Edwin Hubble Discovers the Universe

How big is our universe? This very question, among others, was debated by two leading astronomers 100 years ago today in what has become known as astronomy’s Great Debate. Many astronomers then believed that our Milky Way Galaxy was the entire universe. Many others, though, believed that our galaxy was just one of many. In the Great Debate, each argument was detailed, but no consensus was reached. The answer came over three years later with the detected variation of single spot in the Andromeda Nebula, as shown on the original glass discovery plate digitally reproduced here. When Edwin Hubble compared images, he noticed that this spot varied, and so wrote “VAR!” on the plate. The best explanation, Hubble knew, was that this spot was the image of a variable star that was very far away. So M31 was really the Andromeda Galaxy — a galaxy possibly similar to our own. The featured image may not be pretty, but the variable spot on it opened a door through which humanity gazed knowingly, for the first time, into a surprisingly vast cosmos. [via NASA] https://ift.tt/3cS9ebz

Hubble s Cosmic Reef

These bright ridges of interstellar gas and dust are bathed in energetic starlight. With its sea of young stars, the massive star-forming region NGC 2014 has been dubbed the Cosmic Reef. Drifting just off shore, the smaller NGC 2020, is an expansive blue-hued structure erupting from a single central Wolf-Rayet star, 200,000 times brighter than the Sun. The cosmic frame spans some 600 light-years within the Large Magellanic Cloud 160,000 light-years away, a satellite galaxy of our Milky Way. A magnificent Hubble Space Telescope portrait, the image was released this week as part of a celebration to mark Hubble’s 30th year exploring the Universe from Earth orbit. [via NASA] https://ift.tt/2S5DGqC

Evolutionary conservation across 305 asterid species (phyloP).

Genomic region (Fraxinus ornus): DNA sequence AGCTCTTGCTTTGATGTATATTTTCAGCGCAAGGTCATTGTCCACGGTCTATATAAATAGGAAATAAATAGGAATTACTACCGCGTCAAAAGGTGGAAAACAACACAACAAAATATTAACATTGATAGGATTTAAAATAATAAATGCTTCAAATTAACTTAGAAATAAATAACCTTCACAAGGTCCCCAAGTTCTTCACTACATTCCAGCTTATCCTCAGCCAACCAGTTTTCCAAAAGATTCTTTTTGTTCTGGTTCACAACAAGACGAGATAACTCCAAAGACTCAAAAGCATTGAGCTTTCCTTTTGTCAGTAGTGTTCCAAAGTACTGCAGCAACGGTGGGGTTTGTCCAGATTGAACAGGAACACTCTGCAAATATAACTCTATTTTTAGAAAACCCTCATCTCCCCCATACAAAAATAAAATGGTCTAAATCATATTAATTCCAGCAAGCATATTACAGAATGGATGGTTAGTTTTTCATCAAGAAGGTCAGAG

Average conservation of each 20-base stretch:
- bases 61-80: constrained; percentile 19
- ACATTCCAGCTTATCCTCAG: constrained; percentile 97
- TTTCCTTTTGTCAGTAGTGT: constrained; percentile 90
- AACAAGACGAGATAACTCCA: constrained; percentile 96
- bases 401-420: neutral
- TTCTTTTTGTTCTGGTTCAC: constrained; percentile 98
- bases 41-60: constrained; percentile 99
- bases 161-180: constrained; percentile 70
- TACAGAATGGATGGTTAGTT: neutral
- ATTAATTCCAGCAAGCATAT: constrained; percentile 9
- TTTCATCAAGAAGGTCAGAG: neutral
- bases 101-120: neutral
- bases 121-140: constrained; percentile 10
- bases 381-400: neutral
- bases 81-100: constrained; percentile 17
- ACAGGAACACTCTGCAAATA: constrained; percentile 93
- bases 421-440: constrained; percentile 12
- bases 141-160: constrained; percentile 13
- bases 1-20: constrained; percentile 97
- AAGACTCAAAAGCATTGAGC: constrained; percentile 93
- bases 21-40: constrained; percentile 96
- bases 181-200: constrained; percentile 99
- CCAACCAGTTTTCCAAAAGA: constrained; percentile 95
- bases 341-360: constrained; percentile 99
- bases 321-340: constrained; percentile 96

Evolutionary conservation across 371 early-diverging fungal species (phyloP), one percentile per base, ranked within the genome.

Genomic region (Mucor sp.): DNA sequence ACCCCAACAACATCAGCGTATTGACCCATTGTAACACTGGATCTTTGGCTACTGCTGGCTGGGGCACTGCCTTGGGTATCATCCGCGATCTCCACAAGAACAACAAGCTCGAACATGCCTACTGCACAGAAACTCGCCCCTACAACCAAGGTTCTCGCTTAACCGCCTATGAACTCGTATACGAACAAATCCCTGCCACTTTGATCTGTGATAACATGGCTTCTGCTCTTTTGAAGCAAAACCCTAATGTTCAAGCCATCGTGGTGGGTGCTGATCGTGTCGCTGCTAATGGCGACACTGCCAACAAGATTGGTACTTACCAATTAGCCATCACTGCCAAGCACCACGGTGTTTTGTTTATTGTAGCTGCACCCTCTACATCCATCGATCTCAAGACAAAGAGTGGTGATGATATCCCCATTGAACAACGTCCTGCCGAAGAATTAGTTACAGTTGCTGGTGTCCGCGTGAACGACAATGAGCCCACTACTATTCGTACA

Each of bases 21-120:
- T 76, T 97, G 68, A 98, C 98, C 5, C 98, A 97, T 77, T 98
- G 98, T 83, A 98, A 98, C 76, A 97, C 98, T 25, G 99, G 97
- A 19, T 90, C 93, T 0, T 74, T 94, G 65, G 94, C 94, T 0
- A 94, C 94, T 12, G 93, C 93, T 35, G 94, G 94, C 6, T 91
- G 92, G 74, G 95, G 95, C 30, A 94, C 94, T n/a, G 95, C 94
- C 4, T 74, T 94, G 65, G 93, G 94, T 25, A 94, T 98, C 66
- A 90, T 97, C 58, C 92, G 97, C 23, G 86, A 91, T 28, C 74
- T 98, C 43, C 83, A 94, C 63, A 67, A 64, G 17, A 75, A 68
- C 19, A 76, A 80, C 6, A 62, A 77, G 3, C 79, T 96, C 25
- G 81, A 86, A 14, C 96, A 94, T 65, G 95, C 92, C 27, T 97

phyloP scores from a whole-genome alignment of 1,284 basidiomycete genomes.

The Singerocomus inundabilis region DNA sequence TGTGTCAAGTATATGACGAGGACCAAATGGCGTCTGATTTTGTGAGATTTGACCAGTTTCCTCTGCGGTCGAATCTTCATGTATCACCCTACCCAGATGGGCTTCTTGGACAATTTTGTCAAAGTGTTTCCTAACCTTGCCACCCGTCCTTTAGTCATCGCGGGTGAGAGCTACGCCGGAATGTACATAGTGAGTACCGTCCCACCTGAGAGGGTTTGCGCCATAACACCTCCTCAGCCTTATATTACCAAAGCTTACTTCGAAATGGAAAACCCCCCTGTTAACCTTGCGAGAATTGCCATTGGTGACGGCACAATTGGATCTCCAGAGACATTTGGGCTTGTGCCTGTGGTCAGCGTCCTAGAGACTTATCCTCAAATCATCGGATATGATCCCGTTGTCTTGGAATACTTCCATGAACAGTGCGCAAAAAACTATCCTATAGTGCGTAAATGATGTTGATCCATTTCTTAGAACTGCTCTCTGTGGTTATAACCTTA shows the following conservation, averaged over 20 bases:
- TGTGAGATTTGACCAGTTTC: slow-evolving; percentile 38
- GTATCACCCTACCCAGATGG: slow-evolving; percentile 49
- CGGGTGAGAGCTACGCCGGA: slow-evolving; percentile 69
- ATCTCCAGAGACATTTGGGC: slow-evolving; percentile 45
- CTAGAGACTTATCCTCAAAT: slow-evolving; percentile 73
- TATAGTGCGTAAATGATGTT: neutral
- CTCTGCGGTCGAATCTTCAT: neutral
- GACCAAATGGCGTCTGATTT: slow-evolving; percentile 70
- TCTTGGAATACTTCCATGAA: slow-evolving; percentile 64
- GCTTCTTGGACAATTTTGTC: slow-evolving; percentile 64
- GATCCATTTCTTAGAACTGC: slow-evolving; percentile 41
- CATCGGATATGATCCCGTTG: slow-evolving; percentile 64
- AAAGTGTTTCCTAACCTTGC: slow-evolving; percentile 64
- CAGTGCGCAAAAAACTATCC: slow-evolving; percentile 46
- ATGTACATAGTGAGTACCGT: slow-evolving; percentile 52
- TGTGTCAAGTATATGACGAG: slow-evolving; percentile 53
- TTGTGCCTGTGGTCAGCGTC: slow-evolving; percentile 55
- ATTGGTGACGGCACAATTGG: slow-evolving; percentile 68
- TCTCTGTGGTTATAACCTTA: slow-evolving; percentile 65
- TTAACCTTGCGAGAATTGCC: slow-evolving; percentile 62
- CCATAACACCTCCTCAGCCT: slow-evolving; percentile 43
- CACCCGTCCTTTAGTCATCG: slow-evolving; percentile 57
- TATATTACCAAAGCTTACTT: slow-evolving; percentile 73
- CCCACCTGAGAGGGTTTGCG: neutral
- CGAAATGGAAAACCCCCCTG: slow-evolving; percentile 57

Look Up Together

Watch this video. In only a minute or so you can explore the night skies around planet Earth through a compilation of stunning timelapse sequences. The presentation will take you to sites in the United States, Germany, Russia, Iran, Nepal, Thailand, Laos and China. You might even catch the view from a small island in the southeastern Pacific Ocean. But remember that while you’re home tonight, the night sky will come to you. Look up and celebrate the night during this International Dark Sky Week. [via NASA] https://ift.tt/2VzwVzi